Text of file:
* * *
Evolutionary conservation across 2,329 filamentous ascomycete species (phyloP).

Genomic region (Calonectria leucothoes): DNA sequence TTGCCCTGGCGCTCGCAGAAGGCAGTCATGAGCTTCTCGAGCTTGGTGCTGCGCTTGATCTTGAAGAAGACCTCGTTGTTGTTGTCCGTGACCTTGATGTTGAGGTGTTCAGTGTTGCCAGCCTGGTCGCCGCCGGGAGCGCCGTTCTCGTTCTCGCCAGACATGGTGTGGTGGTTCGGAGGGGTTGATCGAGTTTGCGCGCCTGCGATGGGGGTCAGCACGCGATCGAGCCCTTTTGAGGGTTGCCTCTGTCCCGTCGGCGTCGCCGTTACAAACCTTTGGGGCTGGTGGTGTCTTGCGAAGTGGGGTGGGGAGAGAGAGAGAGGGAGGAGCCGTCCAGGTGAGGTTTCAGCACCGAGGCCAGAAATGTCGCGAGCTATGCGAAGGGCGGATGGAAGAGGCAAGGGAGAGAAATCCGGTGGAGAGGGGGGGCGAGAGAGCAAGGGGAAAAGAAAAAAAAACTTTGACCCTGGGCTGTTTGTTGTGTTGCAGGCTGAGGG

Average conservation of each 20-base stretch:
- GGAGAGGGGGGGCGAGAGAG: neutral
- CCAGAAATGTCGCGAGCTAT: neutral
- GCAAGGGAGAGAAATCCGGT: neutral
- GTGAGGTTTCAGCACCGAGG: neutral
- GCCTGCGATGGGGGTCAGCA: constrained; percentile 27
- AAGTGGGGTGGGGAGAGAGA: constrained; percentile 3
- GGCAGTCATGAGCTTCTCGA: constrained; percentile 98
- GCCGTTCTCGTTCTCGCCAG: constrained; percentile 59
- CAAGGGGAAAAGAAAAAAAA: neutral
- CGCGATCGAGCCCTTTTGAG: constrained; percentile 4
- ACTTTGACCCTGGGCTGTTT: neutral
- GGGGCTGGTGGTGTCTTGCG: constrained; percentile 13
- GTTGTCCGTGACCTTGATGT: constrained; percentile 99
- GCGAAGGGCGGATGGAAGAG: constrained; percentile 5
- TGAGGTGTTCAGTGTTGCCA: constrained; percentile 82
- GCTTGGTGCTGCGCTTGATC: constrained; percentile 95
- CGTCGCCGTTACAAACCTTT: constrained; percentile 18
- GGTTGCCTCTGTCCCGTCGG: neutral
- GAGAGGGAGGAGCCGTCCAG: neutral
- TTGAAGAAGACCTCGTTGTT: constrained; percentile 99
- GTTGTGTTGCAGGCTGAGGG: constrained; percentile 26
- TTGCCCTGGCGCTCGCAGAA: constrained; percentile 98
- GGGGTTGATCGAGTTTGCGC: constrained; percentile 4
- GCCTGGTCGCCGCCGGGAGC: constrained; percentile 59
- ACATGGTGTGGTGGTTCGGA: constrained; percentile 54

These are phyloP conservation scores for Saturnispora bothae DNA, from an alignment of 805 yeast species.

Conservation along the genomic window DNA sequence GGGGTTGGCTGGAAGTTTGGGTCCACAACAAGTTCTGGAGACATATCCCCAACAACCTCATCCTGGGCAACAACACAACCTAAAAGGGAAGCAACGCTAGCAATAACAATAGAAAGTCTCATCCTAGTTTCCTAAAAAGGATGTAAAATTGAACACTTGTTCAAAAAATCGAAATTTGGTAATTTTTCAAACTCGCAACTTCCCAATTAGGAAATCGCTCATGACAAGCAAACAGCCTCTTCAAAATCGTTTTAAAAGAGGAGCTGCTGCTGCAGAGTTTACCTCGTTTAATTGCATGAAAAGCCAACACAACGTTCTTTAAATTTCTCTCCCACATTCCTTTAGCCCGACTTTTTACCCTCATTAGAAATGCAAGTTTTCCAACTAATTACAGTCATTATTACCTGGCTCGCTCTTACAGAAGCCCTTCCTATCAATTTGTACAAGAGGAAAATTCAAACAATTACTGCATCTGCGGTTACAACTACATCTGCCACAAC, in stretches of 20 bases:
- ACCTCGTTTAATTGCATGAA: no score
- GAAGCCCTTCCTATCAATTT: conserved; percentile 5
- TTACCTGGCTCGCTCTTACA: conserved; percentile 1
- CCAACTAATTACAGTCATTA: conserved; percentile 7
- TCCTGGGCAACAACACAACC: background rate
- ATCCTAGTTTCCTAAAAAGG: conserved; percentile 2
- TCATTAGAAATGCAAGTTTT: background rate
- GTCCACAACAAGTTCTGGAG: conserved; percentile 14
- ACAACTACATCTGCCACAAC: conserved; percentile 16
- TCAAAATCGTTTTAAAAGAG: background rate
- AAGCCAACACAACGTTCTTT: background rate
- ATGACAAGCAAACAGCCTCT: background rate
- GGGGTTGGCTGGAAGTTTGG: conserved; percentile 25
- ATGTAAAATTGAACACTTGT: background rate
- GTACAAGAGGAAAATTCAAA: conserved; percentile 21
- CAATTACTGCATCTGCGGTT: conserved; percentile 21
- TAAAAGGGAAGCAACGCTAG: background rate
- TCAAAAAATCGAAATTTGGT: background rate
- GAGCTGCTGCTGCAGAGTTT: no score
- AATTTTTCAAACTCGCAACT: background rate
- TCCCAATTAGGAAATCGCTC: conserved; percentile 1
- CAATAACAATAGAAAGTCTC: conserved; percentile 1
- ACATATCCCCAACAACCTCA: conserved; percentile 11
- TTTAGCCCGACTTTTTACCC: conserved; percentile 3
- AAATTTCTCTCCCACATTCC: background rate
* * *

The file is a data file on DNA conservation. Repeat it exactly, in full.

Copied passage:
Evolutionary conservation across 2,329 filamentous ascomycete species (phyloP).

Genomic region (Calonectria leucothoes): DNA sequence TTGCCCTGGCGCTCGCAGAAGGCAGTCATGAGCTTCTCGAGCTTGGTGCTGCGCTTGATCTTGAAGAAGACCTCGTTGTTGTTGTCCGTGACCTTGATGTTGAGGTGTTCAGTGTTGCCAGCCTGGTCGCCGCCGGGAGCGCCGTTCTCGTTCTCGCCAGACATGGTGTGGTGGTTCGGAGGGGTTGATCGAGTTTGCGCGCCTGCGATGGGGGTCAGCACGCGATCGAGCCCTTTTGAGGGTTGCCTCTGTCCCGTCGGCGTCGCCGTTACAAACCTTTGGGGCTGGTGGTGTCTTGCGAAGTGGGGTGGGGAGAGAGAGAGAGGGAGGAGCCGTCCAGGTGAGGTTTCAGCACCGAGGCCAGAAATGTCGCGAGCTATGCGAAGGGCGGATGGAAGAGGCAAGGGAGAGAAATCCGGTGGAGAGGGGGGGCGAGAGAGCAAGGGGAAAAGAAAAAAAAACTTTGACCCTGGGCTGTTTGTTGTGTTGCAGGCTGAGGG

Average conservation of each 20-base stretch:
- GGAGAGGGGGGGCGAGAGAG: neutral
- CCAGAAATGTCGCGAGCTAT: neutral
- GCAAGGGAGAGAAATCCGGT: neutral
- GTGAGGTTTCAGCACCGAGG: neutral
- GCCTGCGATGGGGGTCAGCA: constrained; percentile 27
- AAGTGGGGTGGGGAGAGAGA: constrained; percentile 3
- GGCAGTCATGAGCTTCTCGA: constrained; percentile 98
- GCCGTTCTCGTTCTCGCCAG: constrained; percentile 59
- CAAGGGGAAAAGAAAAAAAA: neutral
- CGCGATCGAGCCCTTTTGAG: constrained; percentile 4
- ACTTTGACCCTGGGCTGTTT: neutral
- GGGGCTGGTGGTGTCTTGCG: constrained; percentile 13
- GTTGTCCGTGACCTTGATGT: constrained; percentile 99
- GCGAAGGGCGGATGGAAGAG: constrained; percentile 5
- TGAGGTGTTCAGTGTTGCCA: constrained; percentile 82
- GCTTGGTGCTGCGCTTGATC: constrained; percentile 95
- CGTCGCCGTTACAAACCTTT: constrained; percentile 18
- GGTTGCCTCTGTCCCGTCGG: neutral
- GAGAGGGAGGAGCCGTCCAG: neutral
- TTGAAGAAGACCTCGTTGTT: constrained; percentile 99
- GTTGTGTTGCAGGCTGAGGG: constrained; percentile 26
- TTGCCCTGGCGCTCGCAGAA: constrained; percentile 98
- GGGGTTGATCGAGTTTGCGC: constrained; percentile 4
- GCCTGGTCGCCGCCGGGAGC: constrained; percentile 59
- ACATGGTGTGGTGGTTCGGA: constrained; percentile 54

These are phyloP conservation scores for Saturnispora bothae DNA, from an alignment of 805 yeast species.

Conservation along the genomic window DNA sequence GGGGTTGGCTGGAAGTTTGGGTCCACAACAAGTTCTGGAGACATATCCCCAACAACCTCATCCTGGGCAACAACACAACCTAAAAGGGAAGCAACGCTAGCAATAACAATAGAAAGTCTCATCCTAGTTTCCTAAAAAGGATGTAAAATTGAACACTTGTTCAAAAAATCGAAATTTGGTAATTTTTCAAACTCGCAACTTCCCAATTAGGAAATCGCTCATGACAAGCAAACAGCCTCTTCAAAATCGTTTTAAAAGAGGAGCTGCTGCTGCAGAGTTTACCTCGTTTAATTGCATGAAAAGCCAACACAACGTTCTTTAAATTTCTCTCCCACATTCCTTTAGCCCGACTTTTTACCCTCATTAGAAATGCAAGTTTTCCAACTAATTACAGTCATTATTACCTGGCTCGCTCTTACAGAAGCCCTTCCTATCAATTTGTACAAGAGGAAAATTCAAACAATTACTGCATCTGCGGTTACAACTACATCTGCCACAAC, in stretches of 20 bases:
- ACCTCGTTTAATTGCATGAA: no score
- GAAGCCCTTCCTATCAATTT: conserved; percentile 5
- TTACCTGGCTCGCTCTTACA: conserved; percentile 1
- CCAACTAATTACAGTCATTA: conserved; percentile 7
- TCCTGGGCAACAACACAACC: background rate
- ATCCTAGTTTCCTAAAAAGG: conserved; percentile 2
- TCATTAGAAATGCAAGTTTT: background rate
- GTCCACAACAAGTTCTGGAG: conserved; percentile 14
- ACAACTACATCTGCCACAAC: conserved; percentile 16
- TCAAAATCGTTTTAAAAGAG: background rate
- AAGCCAACACAACGTTCTTT: background rate
- ATGACAAGCAAACAGCCTCT: background rate
- GGGGTTGGCTGGAAGTTTGG: conserved; percentile 25
- ATGTAAAATTGAACACTTGT: background rate
- GTACAAGAGGAAAATTCAAA: conserved; percentile 21
- CAATTACTGCATCTGCGGTT: conserved; percentile 21
- TAAAAGGGAAGCAACGCTAG: background rate
- TCAAAAAATCGAAATTTGGT: background rate
- GAGCTGCTGCTGCAGAGTTT: no score
- AATTTTTCAAACTCGCAACT: background rate
- TCCCAATTAGGAAATCGCTC: conserved; percentile 1
- CAATAACAATAGAAAGTCTC: conserved; percentile 1
- ACATATCCCCAACAACCTCA: conserved; percentile 11
- TTTAGCCCGACTTTTTACCC: conserved; percentile 3
- AAATTTCTCTCCCACATTCC: background rate